State v. Woodrome, WD 75460.

CourtCourt of Appeal of Missouri (US)
Writing for the CourtMARK D. PFEIFFER
Citation407 S.W.3d 702
PartiesSTATE of Missouri, Respondent, v. Clinton Eugene WOODROME, Appellant.
Docket NumberNo. WD 75460.,WD 75460.
Decision Date10 September 2013

407 S.W.3d 702

STATE of Missouri, Respondent,
Clinton Eugene WOODROME, Appellant.

No. WD 75460.

Missouri Court of Appeals,
Western District.

Sept. 10, 2013.

[407 S.W.3d 704]

Chris Koster, Attorney General, Jessica P. Meredith, Assistant Attorney General, Jefferson City, MO, for respondent.

Erika R. Eliason, Assistant Public Defender, Columbia, MO, for appellant.

Before Division Three Judges: LISA WHITE HARDWICK, Presiding Judge, and MARK D. PFEIFFER and CYNTHIA L. MARTIN, Judges.


This is a case addressing the reasonableness—or unreasonableness as it were—of one's expectation of privacy in stolen property. Clinton Woodrome (“Woodrome”) appeals the judgment of the Circuit Court of Bates County, Missouri (“trial court”), convicting him, after a jury trial, of three counts of receiving stolen property, § 570.080. On appeal, Woodrome claims that the trial court erred in denying his motion to suppress evidence and then admitting evidence obtained in what Woodrome argues was an unlawful search conducted without a search warrant and absent exigent circumstances. We affirm.

[407 S.W.3d 705]

Factual and Procedural Background

On August 13, 2009, several law enforcement officers, including Detective Joseph Botta and Sergeant Mike Mullaney, went to the Arrowhead RV and Trailer Park to execute arrest warrants for two men: Woodrome and Scott Shankle (“Shankle”). When the officers entered the RV park, the park's owner, Jack Kimlin, approached the officers to determine why they were there. The officers showed Mr. Kimlin the mugshots of both Woodrome and Shankle and asked whether Mr. Kimlin knew the men. Mr. Kimlin confirmed that Woodrome rented a lot from him at the RV park, but that Mr. Kimlin knew Woodrome by a false name Woodrome had provided Mr. Kimlin. Mr. Kimlin also told the officers that Shankle, whom he knew as “Scooter,” stayed with Woodrome in the park, as did Woodrome's girlfriend. Mr. Kimlin told the officers that he did not believe Woodrome and Shankle were currently present on the premises. However, Mr. Kimlin showed the officers to Woodrome's lot, which could be seen from the highway adjacent to the RV park.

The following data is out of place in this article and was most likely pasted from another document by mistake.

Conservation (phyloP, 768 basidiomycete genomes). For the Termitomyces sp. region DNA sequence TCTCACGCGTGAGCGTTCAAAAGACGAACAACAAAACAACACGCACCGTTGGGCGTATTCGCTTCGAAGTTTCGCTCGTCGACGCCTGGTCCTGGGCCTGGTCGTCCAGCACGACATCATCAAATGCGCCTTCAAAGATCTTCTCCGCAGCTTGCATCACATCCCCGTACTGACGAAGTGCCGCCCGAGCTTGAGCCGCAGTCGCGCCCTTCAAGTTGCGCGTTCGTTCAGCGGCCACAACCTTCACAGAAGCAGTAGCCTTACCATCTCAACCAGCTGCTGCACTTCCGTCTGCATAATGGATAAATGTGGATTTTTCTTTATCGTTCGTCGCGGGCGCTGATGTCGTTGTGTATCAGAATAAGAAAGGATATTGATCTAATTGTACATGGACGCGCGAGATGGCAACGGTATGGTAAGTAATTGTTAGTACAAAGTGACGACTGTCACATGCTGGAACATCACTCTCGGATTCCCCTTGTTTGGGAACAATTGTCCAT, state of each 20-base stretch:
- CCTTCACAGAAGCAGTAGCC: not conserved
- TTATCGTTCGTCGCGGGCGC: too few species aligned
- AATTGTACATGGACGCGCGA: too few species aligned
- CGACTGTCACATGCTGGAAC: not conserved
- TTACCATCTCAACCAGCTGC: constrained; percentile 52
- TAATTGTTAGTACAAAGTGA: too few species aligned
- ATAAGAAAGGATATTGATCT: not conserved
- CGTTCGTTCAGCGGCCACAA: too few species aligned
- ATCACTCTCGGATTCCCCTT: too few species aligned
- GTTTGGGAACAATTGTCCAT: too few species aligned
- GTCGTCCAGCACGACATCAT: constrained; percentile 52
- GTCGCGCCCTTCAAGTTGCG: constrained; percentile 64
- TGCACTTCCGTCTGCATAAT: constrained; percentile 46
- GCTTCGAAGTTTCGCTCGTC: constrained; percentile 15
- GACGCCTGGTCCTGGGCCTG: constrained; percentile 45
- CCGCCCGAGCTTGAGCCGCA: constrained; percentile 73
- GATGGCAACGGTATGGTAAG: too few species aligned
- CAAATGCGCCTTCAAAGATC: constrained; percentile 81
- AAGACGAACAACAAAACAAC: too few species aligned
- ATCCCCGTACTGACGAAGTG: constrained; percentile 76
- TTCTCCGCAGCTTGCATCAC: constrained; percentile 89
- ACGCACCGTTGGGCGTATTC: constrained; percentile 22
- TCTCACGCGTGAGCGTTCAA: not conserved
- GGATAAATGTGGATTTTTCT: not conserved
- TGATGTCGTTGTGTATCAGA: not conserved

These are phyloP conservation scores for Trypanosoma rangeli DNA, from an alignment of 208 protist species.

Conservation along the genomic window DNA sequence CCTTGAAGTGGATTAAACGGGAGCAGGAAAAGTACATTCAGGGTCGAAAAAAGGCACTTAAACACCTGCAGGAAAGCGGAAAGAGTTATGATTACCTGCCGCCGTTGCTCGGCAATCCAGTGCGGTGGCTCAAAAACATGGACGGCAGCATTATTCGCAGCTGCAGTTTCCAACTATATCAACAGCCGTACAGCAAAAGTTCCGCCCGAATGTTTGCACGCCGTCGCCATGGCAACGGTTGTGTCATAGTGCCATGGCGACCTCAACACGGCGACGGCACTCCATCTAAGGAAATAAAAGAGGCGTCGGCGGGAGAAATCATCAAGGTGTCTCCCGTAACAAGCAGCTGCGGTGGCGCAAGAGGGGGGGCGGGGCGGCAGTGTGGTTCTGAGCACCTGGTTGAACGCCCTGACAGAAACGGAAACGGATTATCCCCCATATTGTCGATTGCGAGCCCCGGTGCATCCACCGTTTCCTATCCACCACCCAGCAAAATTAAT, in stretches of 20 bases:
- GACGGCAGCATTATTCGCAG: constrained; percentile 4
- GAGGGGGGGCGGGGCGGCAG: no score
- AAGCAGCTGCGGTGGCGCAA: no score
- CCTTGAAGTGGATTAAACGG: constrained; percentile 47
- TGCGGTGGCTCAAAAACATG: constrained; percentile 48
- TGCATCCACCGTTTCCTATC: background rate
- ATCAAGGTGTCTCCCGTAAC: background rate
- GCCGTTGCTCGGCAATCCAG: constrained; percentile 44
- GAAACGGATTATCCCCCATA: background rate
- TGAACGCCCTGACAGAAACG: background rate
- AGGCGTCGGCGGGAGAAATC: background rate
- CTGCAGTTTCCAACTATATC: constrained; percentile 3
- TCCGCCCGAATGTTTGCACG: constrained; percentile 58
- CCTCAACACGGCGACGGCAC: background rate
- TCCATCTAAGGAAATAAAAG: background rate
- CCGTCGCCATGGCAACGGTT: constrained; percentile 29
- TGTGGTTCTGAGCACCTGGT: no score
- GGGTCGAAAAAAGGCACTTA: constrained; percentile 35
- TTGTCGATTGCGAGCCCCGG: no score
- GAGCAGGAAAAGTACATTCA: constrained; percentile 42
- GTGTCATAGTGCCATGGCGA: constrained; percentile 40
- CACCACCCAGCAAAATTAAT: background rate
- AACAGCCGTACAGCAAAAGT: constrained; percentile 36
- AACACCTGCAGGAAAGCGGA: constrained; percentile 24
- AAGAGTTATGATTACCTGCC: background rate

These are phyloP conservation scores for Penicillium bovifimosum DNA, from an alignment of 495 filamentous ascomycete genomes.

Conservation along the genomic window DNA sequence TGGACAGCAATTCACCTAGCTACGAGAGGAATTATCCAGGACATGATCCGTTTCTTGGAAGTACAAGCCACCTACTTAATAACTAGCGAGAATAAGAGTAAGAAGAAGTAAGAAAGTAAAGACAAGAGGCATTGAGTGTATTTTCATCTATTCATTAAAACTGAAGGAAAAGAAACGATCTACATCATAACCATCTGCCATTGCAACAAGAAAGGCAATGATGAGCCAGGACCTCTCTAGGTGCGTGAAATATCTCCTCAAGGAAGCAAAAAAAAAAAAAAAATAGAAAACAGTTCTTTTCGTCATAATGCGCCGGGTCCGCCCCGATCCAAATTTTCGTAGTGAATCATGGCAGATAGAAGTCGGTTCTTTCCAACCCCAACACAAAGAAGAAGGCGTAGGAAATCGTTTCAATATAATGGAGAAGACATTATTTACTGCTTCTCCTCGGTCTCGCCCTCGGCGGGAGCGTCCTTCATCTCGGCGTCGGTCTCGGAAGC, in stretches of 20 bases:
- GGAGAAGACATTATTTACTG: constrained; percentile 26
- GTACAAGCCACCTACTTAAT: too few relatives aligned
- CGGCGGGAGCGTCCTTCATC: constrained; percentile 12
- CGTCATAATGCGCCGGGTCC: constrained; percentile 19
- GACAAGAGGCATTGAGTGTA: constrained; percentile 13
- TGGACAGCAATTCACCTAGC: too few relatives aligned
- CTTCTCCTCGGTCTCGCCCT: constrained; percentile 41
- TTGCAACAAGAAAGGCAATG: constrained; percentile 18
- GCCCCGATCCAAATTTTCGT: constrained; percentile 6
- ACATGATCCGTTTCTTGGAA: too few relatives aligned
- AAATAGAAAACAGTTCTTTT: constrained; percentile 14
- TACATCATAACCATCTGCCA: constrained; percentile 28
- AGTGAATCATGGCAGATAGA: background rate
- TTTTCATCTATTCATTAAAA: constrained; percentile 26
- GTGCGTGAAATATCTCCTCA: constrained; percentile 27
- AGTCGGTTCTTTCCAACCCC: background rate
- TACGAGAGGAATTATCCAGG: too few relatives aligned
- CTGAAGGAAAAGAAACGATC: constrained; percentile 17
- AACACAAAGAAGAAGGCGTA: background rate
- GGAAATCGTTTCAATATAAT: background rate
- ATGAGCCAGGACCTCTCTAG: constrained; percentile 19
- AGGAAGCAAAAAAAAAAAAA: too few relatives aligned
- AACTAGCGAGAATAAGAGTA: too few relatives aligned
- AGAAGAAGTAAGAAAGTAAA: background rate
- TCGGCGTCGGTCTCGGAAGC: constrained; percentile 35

On Woodrome's rented lot were a fifth-wheel RV trailer and several other vehicles, including a blue panel-type construction truck, a black Dodge “dually” pickup truck, and a white Pace trailer, which was hitched to the Dodge pickup. The officers approached the RV to attempt to execute the arrest warrant; one officer knocked on the door to the RV while another “covered” the front end of the trailer. No one answered the officers' knocks. Detective Botta, who was covering the front end of the RV trailer, saw the panel with the VIN number for the trailer. He ran the VIN number over his police radio and learned that the RV had been reported as having been stolen. The officers then looked around the RV. The officers noticed that all of the locks on the construction truck had been drilled out, which was an indication that the vehicle had been stolen. A look through the window of the construction truck revealed that the ignition had also been drilled out. The officers then proceeded to run the VIN number for the black Dodge pickup, which had also been reported stolen. Finally, the officers noticed that the VIN panel for the Pace trailer had been removed, which indicated to the officers that it had also likely been stolen.